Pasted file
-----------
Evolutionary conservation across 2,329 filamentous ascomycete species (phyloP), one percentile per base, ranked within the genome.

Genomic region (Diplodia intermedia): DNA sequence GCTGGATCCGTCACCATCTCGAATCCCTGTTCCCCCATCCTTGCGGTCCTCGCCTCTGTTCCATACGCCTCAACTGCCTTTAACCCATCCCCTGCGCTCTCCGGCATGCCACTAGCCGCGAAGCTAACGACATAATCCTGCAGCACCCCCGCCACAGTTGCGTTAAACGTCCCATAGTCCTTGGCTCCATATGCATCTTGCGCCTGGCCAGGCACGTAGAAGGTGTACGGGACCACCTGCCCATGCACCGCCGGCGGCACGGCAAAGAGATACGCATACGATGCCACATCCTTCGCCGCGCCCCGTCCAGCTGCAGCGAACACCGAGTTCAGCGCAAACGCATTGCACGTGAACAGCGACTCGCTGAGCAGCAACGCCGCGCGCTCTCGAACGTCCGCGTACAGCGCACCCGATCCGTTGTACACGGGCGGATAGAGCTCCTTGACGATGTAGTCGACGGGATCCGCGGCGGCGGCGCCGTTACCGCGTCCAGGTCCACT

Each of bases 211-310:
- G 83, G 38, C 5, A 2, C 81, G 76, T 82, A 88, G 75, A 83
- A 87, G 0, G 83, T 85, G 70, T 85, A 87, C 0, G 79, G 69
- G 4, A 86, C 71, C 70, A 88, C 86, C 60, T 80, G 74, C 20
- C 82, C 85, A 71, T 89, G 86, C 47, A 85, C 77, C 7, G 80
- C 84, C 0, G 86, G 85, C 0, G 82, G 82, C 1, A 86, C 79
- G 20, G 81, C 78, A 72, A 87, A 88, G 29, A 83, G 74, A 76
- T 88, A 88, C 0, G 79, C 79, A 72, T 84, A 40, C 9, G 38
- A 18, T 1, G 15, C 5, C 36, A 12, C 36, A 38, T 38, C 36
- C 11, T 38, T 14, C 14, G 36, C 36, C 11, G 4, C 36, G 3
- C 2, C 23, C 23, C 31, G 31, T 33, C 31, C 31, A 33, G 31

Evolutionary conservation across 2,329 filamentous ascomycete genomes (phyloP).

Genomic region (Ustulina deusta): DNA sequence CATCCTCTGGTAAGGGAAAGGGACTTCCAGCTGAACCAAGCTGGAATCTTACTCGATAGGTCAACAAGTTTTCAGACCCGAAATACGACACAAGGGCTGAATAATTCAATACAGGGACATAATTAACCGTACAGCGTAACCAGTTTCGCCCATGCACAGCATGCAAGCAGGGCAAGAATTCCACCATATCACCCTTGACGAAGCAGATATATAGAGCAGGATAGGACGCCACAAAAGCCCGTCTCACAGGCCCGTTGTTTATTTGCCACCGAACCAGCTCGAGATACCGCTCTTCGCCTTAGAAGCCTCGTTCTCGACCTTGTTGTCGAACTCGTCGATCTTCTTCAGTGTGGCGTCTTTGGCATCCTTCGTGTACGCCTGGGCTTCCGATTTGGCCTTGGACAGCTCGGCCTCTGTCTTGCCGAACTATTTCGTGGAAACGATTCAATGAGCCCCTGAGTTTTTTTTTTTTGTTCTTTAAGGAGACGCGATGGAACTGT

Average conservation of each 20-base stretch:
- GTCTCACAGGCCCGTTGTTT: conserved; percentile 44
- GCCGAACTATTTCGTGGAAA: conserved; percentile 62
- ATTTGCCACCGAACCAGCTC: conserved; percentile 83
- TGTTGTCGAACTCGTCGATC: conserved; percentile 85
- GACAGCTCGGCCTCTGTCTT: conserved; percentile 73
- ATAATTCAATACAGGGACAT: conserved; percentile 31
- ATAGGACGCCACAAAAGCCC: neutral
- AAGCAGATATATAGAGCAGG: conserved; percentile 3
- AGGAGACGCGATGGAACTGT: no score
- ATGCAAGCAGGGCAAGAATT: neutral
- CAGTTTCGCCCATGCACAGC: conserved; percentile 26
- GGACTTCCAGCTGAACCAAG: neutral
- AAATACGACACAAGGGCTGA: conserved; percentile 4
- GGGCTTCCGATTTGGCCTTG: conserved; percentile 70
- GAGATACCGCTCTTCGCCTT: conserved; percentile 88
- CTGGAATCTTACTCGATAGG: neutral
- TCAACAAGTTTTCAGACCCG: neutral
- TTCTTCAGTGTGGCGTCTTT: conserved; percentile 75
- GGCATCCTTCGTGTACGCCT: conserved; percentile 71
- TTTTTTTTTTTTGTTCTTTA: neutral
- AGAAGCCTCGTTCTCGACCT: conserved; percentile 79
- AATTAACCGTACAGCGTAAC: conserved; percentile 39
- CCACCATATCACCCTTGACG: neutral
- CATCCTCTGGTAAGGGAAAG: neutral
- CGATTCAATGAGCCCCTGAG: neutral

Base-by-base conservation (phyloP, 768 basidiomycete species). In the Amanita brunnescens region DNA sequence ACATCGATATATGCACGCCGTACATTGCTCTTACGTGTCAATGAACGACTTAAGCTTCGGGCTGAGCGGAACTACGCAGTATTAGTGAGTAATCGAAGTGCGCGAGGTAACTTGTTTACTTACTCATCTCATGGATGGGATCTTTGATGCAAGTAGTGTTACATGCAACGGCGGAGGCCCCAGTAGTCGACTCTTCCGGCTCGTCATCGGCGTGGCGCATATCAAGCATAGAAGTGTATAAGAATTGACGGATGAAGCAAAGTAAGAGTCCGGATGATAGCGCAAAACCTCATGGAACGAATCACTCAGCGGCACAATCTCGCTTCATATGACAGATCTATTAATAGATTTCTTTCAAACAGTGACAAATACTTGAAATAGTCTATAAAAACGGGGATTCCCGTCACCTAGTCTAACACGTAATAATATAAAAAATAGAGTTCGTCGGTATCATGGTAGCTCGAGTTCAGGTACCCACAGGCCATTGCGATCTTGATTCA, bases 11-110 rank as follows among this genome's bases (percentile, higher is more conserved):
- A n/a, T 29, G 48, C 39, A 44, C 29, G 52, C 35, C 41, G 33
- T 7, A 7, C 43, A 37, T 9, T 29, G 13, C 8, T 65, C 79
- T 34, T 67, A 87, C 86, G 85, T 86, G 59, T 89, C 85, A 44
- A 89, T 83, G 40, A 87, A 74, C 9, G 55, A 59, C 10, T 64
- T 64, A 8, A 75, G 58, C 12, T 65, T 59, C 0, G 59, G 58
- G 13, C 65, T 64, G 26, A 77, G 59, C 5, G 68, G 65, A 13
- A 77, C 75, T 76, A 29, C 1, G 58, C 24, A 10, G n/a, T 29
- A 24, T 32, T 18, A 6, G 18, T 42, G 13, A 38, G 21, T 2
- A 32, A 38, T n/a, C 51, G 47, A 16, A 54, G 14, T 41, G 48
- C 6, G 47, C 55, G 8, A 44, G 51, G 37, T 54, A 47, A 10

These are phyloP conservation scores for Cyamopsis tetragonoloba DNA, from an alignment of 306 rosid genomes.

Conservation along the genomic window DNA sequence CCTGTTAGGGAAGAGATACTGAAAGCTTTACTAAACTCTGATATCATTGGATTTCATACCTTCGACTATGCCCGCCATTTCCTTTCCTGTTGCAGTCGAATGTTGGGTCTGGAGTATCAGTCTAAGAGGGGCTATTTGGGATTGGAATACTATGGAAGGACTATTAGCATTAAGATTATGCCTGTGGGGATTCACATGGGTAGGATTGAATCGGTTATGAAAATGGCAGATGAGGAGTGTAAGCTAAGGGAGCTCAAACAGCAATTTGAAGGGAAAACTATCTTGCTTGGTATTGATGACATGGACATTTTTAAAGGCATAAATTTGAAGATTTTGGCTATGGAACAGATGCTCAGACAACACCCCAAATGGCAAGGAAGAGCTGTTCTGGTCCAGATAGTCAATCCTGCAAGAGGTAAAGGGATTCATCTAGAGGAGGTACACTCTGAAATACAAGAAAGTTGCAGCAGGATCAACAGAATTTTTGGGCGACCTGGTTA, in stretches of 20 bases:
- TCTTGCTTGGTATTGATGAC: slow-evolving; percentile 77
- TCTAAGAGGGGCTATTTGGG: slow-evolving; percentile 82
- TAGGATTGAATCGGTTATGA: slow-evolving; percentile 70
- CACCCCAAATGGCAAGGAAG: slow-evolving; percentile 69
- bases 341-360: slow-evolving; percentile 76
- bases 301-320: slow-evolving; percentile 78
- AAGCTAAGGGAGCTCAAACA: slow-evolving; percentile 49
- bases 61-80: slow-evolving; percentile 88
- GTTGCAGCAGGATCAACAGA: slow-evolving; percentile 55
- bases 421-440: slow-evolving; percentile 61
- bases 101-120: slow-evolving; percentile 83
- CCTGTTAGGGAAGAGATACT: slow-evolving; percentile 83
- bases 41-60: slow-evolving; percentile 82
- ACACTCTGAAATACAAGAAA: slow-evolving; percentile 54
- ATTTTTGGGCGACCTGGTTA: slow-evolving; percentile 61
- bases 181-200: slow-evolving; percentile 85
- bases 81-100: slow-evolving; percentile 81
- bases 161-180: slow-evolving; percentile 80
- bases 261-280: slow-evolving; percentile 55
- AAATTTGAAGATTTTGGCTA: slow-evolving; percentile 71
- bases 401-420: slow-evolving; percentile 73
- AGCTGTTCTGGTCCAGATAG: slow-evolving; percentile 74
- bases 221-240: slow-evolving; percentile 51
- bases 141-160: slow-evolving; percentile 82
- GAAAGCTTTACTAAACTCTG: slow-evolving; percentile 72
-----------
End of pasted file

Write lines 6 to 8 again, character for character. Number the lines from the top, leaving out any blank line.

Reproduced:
- G 4, A 86, C 71, C 70, A 88, C 86, C 60, T 80, G 74, C 20
- C 82, C 85, A 71, T 89, G 86, C 47, A 85, C 77, C 7, G 80
- C 84, C 0, G 86, G 85, C 0, G 82, G 82, C 1, A 86, C 79